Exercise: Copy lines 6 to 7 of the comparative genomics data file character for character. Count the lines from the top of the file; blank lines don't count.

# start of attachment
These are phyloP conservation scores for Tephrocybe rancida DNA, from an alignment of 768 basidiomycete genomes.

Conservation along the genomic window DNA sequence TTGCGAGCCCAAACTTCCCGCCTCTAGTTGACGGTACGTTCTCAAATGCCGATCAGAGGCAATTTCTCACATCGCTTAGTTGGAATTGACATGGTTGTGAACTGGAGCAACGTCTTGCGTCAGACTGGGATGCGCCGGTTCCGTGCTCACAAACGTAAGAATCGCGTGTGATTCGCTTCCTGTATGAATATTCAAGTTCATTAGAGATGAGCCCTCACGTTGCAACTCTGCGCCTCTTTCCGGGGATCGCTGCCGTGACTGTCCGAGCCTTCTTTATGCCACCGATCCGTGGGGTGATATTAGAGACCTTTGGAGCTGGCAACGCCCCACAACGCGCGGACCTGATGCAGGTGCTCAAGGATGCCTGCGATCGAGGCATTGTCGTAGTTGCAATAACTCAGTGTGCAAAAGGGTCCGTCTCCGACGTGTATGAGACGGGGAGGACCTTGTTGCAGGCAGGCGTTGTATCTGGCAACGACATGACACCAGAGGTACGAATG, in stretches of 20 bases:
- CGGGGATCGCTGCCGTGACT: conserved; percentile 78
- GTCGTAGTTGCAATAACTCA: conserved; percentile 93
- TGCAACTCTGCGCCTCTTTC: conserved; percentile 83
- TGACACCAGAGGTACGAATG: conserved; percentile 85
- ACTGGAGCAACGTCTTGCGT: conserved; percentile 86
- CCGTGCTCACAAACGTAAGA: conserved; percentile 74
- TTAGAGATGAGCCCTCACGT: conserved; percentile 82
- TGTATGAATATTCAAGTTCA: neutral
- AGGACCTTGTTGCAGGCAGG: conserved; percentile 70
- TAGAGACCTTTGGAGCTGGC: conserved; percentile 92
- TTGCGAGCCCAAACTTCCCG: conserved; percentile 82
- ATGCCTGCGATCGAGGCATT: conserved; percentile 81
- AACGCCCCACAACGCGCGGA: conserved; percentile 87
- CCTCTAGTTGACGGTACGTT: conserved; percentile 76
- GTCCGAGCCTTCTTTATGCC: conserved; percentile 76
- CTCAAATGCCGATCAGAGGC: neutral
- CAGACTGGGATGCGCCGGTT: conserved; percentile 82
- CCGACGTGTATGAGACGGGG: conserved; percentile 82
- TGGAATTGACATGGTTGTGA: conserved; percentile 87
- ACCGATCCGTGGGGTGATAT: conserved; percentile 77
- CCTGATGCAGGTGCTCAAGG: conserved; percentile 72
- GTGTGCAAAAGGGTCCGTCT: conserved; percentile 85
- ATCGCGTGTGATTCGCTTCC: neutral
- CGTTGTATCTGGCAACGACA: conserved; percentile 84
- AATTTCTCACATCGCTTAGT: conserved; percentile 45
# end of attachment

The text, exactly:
- TGACACCAGAGGTACGAATG: conserved; percentile 85
- ACTGGAGCAACGTCTTGCGT: conserved; percentile 86